I’ve been working on my comedy career for almost ten years. I’m not where I want to be by any stretch of my imagination but I’m also absolutely not where I was. I’m excited for the future and seeing my work pay off even more.
During the pandemic I’ve seen the comedy community a bit differently. I personally don’t know if things have changed because I never really was on the inside. I have always been a parameter watcher in comedy and my real life as well. The pandemic has forced me to have more interaction with other comedians than I’d ever have in real life. Zoom and virtual mics and shows caused me to actually talk more to people. In real life I just don’t like people all like that.
I’ll support and make sure I let the person know I was there. I’ll show up to an open mic and try not to make eye contact and again stay longer to support other comics, but I won’t talk to anyone. I just observe, do what I do, and then leave. It works for me but it also may have cost me some gigs along the way.
As spaces are opening up and folks are coming out for shows and open mics, I find that I may have a few things to share with the up and coming and the let me try this new thing I discovered, the have you heard of a guy named Richard Pryor, folks. Many of these folks have never done stand up in front of a live in person audience. Here are a few pieces of advice.
- Take your time. Every comedian (of course there are a few “others”) think they will be ready for SNL, the road, or Netflix by next year this time. Okay sure. It isn’t likely but sure. We all feel it and experience it and then five years later realize we had lofty expectations.
Like any career you learn the process, you study, you try and fail and try and win and try and fail again. Take your time learning the craft and building with it. It will teach you if you want to learn. Don’t forget everything your favorite famous did while famous weren’t all wins.
2. Be honest and true. I mean that’s just a life lesson right? Be honest and true in your comedy. I don’t mean with your jokes. I mean with who you are and who you present and how you make people feel. Even with a persona or character.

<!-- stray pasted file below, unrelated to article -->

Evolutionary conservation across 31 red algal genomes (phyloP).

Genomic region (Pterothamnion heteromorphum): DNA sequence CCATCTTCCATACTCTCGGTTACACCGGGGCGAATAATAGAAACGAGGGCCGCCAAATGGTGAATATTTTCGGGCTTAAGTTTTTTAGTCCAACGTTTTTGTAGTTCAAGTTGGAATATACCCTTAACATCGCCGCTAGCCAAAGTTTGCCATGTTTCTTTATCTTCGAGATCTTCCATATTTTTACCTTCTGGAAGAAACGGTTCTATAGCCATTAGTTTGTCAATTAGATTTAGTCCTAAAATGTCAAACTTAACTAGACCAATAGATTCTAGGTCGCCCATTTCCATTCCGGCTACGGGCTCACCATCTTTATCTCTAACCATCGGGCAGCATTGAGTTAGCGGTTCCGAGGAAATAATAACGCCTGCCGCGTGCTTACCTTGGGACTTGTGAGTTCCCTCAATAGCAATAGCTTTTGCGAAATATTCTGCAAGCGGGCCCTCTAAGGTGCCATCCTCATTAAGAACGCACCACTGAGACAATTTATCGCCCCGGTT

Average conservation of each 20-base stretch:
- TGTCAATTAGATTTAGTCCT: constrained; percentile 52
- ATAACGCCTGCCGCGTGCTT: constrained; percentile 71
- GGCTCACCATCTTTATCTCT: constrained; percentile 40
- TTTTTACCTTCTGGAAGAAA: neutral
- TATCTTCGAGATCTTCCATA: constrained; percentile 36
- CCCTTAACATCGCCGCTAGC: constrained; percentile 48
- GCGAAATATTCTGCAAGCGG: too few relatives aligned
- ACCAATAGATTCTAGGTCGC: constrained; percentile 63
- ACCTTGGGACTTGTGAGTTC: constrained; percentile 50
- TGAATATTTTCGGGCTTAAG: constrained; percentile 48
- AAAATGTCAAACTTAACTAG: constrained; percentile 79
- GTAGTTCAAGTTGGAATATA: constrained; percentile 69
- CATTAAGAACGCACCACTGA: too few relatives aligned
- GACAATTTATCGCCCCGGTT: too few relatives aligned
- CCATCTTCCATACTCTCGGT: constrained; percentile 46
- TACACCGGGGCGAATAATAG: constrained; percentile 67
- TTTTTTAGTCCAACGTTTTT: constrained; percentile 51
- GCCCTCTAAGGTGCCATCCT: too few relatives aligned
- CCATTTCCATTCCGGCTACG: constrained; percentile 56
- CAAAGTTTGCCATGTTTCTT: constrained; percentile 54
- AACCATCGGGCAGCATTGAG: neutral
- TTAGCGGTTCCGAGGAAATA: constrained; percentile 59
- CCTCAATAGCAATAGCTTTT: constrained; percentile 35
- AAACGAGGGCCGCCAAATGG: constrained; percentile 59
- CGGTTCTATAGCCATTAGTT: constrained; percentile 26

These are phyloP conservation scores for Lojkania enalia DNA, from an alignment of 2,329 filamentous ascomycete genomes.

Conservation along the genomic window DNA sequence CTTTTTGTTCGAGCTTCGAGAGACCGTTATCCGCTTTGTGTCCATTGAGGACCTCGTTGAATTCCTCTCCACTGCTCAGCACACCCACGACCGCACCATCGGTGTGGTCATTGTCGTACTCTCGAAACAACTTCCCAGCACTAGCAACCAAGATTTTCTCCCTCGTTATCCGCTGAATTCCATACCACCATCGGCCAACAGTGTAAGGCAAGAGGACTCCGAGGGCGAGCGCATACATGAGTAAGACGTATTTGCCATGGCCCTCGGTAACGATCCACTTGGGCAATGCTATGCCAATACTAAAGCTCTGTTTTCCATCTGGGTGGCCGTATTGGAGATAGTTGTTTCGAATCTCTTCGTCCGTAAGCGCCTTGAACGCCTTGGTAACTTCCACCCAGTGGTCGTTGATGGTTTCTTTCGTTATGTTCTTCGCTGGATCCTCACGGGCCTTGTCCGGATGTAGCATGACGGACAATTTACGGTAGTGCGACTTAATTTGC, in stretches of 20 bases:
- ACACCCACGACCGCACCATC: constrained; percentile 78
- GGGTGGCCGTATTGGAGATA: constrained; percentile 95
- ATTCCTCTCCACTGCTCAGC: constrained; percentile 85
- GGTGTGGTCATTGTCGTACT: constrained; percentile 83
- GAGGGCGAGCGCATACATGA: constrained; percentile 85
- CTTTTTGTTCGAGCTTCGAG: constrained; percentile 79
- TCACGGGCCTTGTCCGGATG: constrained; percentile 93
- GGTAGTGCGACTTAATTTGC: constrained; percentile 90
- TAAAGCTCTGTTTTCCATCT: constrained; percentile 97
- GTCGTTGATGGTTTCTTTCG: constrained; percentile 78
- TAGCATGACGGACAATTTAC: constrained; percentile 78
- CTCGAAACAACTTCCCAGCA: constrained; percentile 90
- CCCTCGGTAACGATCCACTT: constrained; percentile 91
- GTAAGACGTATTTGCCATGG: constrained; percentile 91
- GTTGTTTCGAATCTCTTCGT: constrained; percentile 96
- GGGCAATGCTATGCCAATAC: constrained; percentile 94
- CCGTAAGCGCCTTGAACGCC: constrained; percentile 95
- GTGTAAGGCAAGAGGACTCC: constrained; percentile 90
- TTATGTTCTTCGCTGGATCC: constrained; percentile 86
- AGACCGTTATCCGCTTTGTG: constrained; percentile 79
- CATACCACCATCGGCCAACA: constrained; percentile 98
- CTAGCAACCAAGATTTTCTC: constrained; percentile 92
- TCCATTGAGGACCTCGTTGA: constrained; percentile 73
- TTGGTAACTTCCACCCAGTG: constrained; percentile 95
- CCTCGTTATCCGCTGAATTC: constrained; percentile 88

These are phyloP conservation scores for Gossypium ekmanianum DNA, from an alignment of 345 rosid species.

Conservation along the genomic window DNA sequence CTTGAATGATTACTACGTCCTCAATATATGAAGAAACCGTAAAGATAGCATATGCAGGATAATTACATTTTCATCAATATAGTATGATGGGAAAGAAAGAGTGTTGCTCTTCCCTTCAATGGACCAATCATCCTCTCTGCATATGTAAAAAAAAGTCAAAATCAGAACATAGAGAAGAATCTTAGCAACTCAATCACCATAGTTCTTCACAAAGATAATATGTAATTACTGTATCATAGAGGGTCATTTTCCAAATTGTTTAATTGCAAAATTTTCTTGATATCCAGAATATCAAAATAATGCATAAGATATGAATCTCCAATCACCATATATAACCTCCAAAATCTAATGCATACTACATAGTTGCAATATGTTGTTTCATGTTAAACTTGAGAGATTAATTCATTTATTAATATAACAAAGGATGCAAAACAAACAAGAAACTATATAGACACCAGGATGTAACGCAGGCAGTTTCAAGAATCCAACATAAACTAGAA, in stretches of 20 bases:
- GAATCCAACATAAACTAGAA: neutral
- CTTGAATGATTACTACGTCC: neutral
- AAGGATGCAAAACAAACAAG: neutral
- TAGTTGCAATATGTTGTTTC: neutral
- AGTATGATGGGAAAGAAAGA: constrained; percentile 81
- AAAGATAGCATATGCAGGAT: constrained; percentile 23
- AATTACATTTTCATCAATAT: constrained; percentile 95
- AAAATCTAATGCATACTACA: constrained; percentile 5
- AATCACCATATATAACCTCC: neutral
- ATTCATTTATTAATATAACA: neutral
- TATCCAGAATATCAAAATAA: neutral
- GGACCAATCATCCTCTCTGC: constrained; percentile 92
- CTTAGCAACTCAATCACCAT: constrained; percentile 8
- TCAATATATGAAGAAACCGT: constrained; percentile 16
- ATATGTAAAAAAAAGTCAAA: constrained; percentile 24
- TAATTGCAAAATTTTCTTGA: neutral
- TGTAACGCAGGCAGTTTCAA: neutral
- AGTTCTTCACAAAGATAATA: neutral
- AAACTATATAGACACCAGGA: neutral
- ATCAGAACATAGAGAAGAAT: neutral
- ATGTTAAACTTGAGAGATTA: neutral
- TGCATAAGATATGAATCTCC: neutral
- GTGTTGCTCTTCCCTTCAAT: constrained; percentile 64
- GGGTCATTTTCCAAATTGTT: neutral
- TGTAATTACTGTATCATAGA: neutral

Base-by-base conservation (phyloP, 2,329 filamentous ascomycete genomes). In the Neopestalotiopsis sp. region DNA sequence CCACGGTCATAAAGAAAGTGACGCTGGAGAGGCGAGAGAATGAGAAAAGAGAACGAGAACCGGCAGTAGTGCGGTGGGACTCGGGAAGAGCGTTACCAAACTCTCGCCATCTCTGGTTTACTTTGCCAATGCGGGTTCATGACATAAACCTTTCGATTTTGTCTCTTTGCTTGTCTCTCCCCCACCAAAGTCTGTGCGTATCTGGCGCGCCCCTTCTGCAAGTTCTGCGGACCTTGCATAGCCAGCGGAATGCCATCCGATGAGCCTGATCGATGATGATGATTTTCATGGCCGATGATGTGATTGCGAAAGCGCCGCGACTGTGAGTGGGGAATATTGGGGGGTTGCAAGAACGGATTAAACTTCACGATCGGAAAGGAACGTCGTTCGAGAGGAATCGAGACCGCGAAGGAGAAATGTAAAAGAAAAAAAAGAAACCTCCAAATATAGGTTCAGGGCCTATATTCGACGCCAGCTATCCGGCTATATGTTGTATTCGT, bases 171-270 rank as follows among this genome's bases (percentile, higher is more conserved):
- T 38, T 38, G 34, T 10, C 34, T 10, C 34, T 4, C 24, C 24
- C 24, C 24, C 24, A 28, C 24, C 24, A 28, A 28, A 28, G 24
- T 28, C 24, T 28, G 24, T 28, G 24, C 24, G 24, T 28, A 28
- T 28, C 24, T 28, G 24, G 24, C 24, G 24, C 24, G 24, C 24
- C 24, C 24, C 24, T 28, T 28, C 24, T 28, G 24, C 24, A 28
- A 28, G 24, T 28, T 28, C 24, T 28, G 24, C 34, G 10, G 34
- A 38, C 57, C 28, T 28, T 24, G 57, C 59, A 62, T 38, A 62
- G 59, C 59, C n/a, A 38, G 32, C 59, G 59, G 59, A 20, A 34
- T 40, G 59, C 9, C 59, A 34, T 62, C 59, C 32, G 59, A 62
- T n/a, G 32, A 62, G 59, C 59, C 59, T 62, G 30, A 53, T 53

The audience knows when you are lying. They know when you are faking it. They do not like it. Your colleagues the fellow performers and bookers and producers, can spot you pretty quickly as well. No one is watching you but everyone knows when you trip or fall. Don’t lie to your colleagues. Don’t tell them you’re more advanced than you really are. If I put you on for a 15 minute set and you only have 5 minutes I may never put you on again because you lied and may have made the show harder work than it already is.
3. Work it out. Find your process and work your jokes through that process. Record your sets and listen back especially at the beginning. Watch yourself on tape. Invite that annoying friend who won’t tell you you were great if you were mediocre (that’s me). Bring them along so you know you did a good job when they say you did a pretty good job that night.
Accept the criticism and be wise. The first year or so a few people I knew wanted me to do jokes their way, even write the jokes they wanted, and dress a certain way. However, what they were recommending was not where I wanted to go at that time. Be wise in hearing those critiques. But when you ask someone how was my set be ready to hear the truth.
Comedy is a process, a career, an art form. Treat it as such or just dabble and leave the rest of us alone. Just kidding…kinda!